The dollar rose against the euro and the pound Wednesday, the first trading day of the new year, even as the key index of the U.S. economy's manufacturing strength showed the sector contracted last month after 10 straight months of growth.
The U.S.-based Institute for Supply Management, a private research group, said its manufacturing index registered 47.7 percent last month, down over 3 percentage points from the 50.8 recorded in November. A reading above 50 indicates growth; below that spells contraction. That was slightly weaker than the 50.9 expected by analysts polled by Thomson/IFR Markets.
The 15-nation euro, which expanded to include Malta and Cyprus on Jan. 1, bought $1.4646 in midafternoon European trading, slightly below the $1.4682 it bought on Dec. 31 in New York, and well off its all-time high of $1.4967 set on Nov. 23. Most markets were closed Jan. 1, a holiday in the U.S. and across the euro zone.
The British pound fell to $1.9791 from $2.0029 on Monday, while the dollar slipped to 111.07 Japanese yen from 111.54 on Dec. 31.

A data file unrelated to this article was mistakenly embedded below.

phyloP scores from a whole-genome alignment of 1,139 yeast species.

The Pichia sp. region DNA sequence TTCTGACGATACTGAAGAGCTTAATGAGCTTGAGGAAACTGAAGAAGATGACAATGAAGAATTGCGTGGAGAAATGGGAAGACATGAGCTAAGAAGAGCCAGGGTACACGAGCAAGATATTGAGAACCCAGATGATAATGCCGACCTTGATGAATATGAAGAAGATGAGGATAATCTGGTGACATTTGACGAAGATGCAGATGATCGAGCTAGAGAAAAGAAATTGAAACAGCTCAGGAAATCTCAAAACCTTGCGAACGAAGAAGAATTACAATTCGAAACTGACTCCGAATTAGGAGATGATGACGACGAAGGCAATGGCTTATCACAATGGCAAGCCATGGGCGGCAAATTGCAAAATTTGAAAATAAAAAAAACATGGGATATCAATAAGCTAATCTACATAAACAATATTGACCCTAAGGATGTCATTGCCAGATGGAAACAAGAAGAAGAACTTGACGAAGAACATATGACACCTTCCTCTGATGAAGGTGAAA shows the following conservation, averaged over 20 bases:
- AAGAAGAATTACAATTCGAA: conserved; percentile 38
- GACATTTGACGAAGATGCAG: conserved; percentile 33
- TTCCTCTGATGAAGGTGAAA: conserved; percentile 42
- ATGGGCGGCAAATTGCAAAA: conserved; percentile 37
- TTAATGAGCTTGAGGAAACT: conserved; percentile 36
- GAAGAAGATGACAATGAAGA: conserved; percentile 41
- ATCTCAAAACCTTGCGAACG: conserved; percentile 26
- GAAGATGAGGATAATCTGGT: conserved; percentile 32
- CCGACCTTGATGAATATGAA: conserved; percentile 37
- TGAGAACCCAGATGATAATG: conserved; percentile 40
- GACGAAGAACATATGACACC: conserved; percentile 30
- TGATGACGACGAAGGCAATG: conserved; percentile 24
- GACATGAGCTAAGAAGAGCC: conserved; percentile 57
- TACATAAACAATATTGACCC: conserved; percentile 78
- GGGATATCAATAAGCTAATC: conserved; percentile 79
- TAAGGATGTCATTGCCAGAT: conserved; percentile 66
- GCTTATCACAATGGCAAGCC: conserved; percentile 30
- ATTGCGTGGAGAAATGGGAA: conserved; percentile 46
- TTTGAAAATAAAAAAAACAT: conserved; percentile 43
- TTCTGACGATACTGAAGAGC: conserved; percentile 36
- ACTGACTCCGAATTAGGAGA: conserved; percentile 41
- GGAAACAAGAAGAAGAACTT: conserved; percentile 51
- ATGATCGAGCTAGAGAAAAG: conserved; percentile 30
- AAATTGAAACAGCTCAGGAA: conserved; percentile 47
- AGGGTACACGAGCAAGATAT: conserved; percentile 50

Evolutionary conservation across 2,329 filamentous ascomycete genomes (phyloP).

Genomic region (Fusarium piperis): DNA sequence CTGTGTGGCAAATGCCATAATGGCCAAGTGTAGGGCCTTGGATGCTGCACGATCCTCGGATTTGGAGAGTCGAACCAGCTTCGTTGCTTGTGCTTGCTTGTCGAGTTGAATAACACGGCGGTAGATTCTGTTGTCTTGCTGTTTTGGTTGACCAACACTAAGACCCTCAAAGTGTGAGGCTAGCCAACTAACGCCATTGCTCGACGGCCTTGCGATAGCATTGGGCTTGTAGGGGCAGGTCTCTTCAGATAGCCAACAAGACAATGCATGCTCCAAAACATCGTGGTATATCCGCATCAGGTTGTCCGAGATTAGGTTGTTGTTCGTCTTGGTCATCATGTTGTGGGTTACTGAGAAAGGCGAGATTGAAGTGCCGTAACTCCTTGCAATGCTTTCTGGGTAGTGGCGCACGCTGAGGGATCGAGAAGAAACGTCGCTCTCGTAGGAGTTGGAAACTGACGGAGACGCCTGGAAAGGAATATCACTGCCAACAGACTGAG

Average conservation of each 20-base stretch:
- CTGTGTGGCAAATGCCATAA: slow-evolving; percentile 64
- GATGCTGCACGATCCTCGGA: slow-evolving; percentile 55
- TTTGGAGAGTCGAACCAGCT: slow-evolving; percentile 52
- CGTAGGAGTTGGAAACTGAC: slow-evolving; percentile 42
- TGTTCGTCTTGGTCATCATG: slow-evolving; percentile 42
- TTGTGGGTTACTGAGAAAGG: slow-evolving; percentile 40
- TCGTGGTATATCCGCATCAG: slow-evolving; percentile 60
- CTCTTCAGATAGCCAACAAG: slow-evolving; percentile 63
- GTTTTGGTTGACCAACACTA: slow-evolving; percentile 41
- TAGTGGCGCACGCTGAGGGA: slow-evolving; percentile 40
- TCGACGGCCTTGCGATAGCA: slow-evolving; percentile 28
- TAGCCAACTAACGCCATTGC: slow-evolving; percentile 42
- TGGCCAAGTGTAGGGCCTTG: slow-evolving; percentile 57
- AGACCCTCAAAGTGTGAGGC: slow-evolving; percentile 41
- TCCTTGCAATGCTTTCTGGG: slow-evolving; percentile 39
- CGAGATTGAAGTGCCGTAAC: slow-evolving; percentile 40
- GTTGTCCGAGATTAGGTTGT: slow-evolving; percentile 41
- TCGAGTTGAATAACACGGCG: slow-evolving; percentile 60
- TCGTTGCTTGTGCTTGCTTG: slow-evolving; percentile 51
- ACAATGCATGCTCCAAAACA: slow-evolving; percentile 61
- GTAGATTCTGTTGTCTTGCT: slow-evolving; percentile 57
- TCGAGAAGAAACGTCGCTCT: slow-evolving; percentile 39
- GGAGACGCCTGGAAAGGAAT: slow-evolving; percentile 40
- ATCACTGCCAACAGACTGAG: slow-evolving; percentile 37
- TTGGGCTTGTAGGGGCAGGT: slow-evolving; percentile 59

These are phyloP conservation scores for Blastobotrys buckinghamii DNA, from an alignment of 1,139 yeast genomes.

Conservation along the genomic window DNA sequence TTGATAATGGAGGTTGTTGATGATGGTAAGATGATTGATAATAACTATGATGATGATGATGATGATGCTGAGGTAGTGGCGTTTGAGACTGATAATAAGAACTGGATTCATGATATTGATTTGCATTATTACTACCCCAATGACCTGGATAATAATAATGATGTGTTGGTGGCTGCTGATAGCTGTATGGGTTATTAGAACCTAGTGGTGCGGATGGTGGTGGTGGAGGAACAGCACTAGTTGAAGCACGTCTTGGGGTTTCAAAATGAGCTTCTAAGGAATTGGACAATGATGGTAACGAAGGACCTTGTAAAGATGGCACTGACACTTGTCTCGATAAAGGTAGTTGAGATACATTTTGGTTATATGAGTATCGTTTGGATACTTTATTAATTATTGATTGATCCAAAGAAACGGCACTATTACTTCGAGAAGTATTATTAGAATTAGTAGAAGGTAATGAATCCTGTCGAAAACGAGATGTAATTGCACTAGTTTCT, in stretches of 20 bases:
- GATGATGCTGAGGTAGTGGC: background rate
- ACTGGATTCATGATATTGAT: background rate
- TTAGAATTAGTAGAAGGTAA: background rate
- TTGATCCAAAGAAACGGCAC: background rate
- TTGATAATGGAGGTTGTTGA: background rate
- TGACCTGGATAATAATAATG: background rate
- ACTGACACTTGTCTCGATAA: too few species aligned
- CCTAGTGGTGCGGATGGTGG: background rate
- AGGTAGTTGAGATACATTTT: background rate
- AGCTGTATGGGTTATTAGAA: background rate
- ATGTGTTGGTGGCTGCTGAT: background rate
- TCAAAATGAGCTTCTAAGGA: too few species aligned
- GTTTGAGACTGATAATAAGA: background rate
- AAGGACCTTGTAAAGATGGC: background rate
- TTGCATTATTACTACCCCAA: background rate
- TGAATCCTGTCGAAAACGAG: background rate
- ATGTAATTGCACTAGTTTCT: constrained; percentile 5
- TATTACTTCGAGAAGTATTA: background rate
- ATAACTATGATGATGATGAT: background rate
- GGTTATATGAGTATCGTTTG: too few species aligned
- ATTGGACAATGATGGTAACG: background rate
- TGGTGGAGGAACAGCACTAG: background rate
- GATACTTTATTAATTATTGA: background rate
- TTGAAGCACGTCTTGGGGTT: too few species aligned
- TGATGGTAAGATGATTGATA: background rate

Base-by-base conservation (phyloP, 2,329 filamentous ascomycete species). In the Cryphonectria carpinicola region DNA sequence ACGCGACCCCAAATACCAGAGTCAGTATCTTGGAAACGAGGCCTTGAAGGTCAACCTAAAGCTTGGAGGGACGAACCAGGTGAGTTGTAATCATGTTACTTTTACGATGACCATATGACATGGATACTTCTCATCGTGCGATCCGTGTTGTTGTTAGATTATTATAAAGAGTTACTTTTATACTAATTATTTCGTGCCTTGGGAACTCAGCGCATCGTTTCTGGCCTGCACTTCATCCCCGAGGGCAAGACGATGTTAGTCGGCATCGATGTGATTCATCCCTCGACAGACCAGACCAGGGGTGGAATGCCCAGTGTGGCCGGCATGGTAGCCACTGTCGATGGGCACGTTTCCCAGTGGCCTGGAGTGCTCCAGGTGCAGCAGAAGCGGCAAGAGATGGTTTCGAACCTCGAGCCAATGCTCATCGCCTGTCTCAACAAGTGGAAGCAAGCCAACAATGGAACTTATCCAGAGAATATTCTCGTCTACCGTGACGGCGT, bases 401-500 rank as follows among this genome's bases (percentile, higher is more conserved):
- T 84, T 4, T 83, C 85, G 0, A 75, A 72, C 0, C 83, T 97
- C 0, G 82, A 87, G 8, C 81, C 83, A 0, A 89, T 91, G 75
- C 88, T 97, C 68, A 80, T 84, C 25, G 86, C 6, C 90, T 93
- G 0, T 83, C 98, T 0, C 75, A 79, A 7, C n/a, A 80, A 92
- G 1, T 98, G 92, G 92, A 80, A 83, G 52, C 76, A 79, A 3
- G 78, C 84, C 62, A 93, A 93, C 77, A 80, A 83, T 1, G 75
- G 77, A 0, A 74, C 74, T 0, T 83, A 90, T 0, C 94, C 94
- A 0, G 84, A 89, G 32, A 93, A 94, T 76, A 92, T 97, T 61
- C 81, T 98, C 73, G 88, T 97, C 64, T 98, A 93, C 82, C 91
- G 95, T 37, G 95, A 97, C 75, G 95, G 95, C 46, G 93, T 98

The dollar has been buffeted by worries over the health of the U.S. economy and three interest rate cuts by the U.S. Federal Reserve, which is trying to reduce borrowing costs to revive the nation's battered housing market. Investors think another rate cut may be on the way and could glean hints about such a move when the Fed releases the minutes from its last meeting.
"There's certainly a consensus that the U.S. economy will be in for a rough ride through the early part of 2008, but whether we'll see a recession remains to be seen," said James Hughes, of CMC Markets in London.
Lower interest rates can jump-start a country's economy, but may weigh on the currency as traders look to invest in higher-yielding assets.
Similarly, the rise of the euro has led to consternation by some politicians, notably in France, where President Nicolas Sarkozy has said it makes it harder for European exporters like plane builder Airbus to be competitive.
But in an editorial published in daily newspaper Le Monde, French Minister for European Affairs Jean-Pierre said the euro's rise has helped protect consumers.
"We don't say it often enough, the appreciation of the euro doesn't just have negative effects. It protects that purchasing power of Europeans in the face of rising raw materials prices."